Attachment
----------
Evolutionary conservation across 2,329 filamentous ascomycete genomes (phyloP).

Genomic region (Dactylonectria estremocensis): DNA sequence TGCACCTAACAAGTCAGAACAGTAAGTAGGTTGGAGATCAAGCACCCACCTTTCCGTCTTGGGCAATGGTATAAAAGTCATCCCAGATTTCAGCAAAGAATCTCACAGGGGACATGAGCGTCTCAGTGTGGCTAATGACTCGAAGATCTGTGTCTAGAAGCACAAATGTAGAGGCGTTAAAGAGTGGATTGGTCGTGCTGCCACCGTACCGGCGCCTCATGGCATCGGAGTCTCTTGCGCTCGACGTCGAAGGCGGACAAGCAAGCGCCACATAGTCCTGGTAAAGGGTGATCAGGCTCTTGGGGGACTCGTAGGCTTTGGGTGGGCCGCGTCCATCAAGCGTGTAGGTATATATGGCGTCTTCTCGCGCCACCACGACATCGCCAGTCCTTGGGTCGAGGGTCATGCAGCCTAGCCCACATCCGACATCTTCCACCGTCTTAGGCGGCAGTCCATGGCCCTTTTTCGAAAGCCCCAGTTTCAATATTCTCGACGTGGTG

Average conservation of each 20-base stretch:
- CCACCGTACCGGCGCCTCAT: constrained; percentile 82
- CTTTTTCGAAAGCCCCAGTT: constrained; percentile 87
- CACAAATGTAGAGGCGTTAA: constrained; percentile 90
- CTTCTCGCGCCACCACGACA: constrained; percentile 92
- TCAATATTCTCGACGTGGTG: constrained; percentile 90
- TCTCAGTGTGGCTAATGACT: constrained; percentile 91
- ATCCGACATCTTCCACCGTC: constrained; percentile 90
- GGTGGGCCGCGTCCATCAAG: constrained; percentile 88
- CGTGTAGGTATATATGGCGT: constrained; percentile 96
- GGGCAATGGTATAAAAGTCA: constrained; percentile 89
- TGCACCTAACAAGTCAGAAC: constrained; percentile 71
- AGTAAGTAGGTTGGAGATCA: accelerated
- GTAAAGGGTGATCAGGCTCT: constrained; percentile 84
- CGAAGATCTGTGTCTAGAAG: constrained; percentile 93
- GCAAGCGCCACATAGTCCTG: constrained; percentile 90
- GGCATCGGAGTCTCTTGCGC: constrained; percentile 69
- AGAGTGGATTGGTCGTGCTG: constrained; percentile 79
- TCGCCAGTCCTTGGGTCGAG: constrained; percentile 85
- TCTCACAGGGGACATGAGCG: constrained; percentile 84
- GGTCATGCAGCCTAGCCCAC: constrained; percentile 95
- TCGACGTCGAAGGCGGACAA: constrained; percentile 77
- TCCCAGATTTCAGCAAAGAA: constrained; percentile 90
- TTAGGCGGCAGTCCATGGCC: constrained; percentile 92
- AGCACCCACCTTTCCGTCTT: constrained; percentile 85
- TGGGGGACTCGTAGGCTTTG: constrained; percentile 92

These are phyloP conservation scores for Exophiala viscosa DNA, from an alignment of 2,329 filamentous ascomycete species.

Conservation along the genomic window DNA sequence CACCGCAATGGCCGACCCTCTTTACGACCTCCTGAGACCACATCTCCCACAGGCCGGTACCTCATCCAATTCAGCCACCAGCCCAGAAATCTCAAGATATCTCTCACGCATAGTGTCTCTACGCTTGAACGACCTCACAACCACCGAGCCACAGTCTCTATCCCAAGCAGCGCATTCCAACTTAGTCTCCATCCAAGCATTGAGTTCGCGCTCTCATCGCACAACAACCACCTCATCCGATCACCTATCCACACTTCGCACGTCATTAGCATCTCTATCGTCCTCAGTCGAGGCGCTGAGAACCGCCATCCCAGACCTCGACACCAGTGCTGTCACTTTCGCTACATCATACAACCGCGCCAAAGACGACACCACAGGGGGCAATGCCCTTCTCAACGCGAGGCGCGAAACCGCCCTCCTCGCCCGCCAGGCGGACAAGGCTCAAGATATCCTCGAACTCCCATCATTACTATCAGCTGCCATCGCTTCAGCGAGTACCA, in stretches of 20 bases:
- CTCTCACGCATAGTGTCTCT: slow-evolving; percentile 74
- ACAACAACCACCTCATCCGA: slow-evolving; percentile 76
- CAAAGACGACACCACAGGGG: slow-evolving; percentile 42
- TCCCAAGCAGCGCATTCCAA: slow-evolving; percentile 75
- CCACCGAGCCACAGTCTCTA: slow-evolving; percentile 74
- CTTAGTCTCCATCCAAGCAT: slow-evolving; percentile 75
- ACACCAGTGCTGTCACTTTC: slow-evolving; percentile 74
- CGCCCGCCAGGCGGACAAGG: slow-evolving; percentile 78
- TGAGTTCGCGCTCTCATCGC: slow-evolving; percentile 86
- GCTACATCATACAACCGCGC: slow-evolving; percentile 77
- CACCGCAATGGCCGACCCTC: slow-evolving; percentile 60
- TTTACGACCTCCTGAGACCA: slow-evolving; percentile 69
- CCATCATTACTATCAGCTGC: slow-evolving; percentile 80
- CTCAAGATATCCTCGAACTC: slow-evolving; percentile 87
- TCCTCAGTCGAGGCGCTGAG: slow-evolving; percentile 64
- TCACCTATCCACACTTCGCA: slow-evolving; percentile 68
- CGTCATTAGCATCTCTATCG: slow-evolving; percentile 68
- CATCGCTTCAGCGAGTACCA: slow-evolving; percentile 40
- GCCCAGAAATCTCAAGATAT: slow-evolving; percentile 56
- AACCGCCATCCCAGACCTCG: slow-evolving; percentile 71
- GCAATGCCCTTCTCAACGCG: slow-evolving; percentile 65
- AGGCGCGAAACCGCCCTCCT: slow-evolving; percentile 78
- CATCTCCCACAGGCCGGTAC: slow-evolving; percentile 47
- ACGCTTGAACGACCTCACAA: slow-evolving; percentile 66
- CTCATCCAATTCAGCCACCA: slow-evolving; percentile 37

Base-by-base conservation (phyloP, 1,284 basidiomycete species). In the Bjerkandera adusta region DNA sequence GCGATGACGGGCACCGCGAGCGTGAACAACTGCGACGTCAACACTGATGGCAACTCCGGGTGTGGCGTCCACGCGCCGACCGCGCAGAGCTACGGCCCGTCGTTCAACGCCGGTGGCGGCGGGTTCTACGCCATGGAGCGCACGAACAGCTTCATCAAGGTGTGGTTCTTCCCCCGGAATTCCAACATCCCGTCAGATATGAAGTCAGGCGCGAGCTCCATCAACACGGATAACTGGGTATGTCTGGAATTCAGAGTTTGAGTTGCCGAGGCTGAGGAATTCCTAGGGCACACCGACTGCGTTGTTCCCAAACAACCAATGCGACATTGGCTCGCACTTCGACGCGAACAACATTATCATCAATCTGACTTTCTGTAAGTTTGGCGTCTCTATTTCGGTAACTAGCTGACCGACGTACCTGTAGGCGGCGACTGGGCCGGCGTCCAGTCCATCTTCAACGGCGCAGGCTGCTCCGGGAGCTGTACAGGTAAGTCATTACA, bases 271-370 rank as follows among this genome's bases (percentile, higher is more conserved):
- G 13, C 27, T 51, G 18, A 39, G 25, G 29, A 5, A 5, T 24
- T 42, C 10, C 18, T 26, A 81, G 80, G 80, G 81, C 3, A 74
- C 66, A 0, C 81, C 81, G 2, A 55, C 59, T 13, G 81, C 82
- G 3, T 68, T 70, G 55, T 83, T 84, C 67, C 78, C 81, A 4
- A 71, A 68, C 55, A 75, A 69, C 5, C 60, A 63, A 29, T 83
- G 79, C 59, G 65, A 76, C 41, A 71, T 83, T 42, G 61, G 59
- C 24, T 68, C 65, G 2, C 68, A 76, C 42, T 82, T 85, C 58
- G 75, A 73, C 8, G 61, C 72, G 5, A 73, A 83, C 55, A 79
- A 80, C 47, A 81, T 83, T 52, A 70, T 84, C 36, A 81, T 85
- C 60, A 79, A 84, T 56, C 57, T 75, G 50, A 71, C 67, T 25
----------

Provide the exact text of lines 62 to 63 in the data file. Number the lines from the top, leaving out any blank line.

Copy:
- G 79, C 59, G 65, A 76, C 41, A 71, T 83, T 42, G 61, G 59
- C 24, T 68, C 65, G 2, C 68, A 76, C 42, T 82, T 85, C 58